Controlling knobs and switches from his swiveling chair, audio engineer Jimmy Hill works to find a band's perfectly balanced, tight, crisp and present sound. But it took 13 years to get here.
He says in the beginning he had no clue what he was doing. In January, Amplified Wax Recording and Design Studio, which Jimmy owns with his wife, Mandy, moved from its Garland District digs to a new downtown location. They now own this meticulously refurbished, glossy space with high ceilings and hardwood floors, making it one of the highest quality studios in town.
Yet, like many recording studios, Amplified Wax began in a basement. Two weeks into their marriage, Jimmy quit his cushy bank job to pursue his own business.
"That was scary," admits Mandy. "You never know how something will work out."
But Jimmy says his hobby of recording friends' music (he grew up playing in local punk and ska bands) was starting to get in the way of his actual job. He didn't have time to do both so he set up shop in his own home, before eventually upgrading to a rented Garland spot. Each move has been a step forward in the level of professionalism, they say, and now the studio, which includes a control room, large open recording space and two isolation booths, is booked out two months solid.
Recording studios are by no means new to Spokane. According to the Spokane Daily Chronicle archives, the first Spokane recording studio began in 1938 and specialized in recording dance orchestras, programs and speeches. Now thanks to the graduates of the quality two-year audio engineer program at Spokane Falls Community College, which Jimmy attended, there are many recording studio options in the area. Jimmy says this only helps to further the local music scene.
While some national touring musicians have recorded at Amplified Wax, even Spokane-native Myles Kennedy (of Alter Bridge and vocalist for Slash's band), the company's bread and butter are local bands. They say they'll never forget that.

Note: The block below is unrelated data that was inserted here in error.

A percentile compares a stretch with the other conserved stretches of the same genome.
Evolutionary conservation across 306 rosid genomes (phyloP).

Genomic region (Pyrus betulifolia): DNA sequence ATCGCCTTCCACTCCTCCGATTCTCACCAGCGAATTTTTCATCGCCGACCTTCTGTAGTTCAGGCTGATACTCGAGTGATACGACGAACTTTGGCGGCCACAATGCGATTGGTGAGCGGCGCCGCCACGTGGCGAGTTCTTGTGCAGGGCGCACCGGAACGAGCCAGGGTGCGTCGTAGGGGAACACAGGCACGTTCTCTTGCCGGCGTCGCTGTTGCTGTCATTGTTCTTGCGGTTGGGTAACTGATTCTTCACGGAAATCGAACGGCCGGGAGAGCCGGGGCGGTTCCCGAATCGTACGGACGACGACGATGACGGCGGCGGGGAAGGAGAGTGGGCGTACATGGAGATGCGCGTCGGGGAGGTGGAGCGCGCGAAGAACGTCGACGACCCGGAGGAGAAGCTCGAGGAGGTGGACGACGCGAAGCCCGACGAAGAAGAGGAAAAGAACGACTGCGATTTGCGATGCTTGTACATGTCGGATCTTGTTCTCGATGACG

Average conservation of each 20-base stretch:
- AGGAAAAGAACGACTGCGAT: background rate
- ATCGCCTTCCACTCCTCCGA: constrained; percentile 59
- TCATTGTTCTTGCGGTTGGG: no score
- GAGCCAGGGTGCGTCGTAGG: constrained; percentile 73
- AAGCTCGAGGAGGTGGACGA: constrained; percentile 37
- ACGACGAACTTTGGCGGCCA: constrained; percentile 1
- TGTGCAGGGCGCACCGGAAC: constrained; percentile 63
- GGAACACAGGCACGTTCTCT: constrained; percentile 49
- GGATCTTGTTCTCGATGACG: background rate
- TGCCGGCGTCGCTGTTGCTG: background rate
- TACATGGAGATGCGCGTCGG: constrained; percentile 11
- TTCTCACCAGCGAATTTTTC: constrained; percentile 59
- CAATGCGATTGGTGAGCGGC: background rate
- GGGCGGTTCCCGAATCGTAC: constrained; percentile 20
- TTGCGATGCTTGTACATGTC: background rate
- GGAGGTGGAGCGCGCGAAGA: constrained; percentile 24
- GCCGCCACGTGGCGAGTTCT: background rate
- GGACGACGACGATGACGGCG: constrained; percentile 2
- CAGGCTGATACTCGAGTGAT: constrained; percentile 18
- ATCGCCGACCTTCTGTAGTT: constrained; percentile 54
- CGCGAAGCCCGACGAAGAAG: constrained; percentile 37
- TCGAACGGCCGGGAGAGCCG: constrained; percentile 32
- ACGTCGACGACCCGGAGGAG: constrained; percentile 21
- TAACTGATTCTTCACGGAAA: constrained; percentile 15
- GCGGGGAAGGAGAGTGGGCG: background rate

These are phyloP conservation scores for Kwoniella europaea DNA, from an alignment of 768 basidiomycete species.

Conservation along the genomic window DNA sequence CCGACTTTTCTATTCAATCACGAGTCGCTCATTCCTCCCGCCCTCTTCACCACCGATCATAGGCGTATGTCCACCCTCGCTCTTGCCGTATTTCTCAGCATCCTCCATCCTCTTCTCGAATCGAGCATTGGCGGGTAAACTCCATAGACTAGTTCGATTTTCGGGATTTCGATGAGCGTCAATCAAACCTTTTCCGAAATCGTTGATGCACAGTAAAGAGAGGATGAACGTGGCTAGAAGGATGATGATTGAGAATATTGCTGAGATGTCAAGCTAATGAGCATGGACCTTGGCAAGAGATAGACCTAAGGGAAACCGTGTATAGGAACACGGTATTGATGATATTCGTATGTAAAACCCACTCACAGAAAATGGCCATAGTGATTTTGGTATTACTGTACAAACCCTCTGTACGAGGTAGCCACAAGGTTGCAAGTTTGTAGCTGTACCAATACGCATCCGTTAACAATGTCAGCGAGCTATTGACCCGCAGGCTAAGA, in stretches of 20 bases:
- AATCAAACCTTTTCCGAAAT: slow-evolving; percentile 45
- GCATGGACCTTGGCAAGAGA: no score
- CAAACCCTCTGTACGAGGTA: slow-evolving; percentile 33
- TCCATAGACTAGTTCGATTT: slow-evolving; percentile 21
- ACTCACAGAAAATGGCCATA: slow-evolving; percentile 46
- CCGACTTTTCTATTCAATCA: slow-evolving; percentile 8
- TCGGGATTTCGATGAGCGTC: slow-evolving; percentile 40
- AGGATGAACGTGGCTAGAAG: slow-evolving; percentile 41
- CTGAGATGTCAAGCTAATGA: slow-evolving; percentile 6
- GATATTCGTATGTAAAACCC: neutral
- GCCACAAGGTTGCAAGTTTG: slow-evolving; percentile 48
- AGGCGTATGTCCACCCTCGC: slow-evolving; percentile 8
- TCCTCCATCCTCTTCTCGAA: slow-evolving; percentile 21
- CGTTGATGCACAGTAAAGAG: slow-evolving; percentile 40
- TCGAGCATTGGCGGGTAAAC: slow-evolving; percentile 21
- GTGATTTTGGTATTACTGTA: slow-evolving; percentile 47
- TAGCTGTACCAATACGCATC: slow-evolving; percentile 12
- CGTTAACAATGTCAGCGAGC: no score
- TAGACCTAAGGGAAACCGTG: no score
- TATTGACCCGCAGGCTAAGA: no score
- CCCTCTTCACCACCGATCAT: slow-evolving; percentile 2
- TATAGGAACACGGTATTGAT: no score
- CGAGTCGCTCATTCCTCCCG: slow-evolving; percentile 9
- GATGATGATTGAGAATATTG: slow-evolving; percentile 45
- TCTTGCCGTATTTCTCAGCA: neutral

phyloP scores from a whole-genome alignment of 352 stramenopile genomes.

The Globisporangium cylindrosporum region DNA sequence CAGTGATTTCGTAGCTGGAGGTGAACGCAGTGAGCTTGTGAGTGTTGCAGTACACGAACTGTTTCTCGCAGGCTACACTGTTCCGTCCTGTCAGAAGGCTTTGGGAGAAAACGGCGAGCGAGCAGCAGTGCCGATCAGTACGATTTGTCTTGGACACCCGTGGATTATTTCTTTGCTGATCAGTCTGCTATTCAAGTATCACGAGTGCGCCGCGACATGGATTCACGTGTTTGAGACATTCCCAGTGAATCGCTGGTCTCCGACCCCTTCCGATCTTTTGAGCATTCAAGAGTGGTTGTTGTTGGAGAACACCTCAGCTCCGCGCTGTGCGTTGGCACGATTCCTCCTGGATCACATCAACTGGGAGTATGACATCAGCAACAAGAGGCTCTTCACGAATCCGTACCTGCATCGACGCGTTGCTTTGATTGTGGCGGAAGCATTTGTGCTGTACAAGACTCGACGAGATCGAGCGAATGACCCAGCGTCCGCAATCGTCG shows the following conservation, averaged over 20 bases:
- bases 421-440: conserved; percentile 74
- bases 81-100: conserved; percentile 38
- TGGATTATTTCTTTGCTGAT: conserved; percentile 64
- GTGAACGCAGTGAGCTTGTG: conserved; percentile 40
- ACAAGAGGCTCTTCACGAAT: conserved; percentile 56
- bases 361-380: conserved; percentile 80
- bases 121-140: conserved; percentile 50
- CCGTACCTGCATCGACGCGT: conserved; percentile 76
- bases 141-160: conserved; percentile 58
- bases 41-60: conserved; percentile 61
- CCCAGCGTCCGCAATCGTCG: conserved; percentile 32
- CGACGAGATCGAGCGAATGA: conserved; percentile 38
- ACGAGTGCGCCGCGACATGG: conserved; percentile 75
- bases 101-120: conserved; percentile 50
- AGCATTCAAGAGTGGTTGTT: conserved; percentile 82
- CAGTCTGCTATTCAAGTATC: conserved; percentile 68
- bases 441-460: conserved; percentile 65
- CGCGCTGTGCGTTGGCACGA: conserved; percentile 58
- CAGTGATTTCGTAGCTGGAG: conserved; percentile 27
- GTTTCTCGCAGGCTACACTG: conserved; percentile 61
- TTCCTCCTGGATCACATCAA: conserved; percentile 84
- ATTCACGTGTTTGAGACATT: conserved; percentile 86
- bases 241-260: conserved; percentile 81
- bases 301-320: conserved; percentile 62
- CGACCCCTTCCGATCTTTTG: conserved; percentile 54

"We can create our own sound in this town," Hill says. "Literally, do what we want because there isn't a huge precedent."
Hill prides himself in working with groups of all genres (recently Stevie Lynne, Nixon Rodeo and the Broken Thumbs) and says that Spokane is poised to become the next booming music town, like an Austin or Portland.
"We have all of the tools to blow up musically at any point," he says. "I'd like to be here when that happens."
Their jobs are defined. Jimmy takes the producer and engineer role while Mandy works on the promotion and design aspects of a band's image, along with the office side of the business.
Jimmy is clear that he doesn't write songs — that is the band's job — but he'll certainly help arrange a tune.
"I'm not trying to be the outside fifth member of a band," Jimmy says. "But I'm not going to say, 'sounds good, dude,' either. I'm simply trying to contribute to the team."
He is still picky about the projects he works with, however.
"I do my homework on an act," Jimmy says. "If they're not quite ready to record because their sound isn't quite there, I'll tell people to keep working and come back to me in six months. But I'm not here to smash people's dreams either."
First he'll sit down with the band to set goals and a budget, depending on the project. Jimmy says for many bands the best place to start is to release a strong single.
"Being in bands, I understand wanting to get a whole new album out full of your own songs, but that may not be the wisest first step," he says.
There are dreams of a future where more regional bands book studio space here, and they've put out feelers in Seattle and Portland.
"If we do this right, we can be a destination spot," Jimmy says. "We're so much cheaper than what many of those studios charge, and we're just as good."♦
Amplified Wax Recording and Design Studio • amplifiedwax.com • 863-9356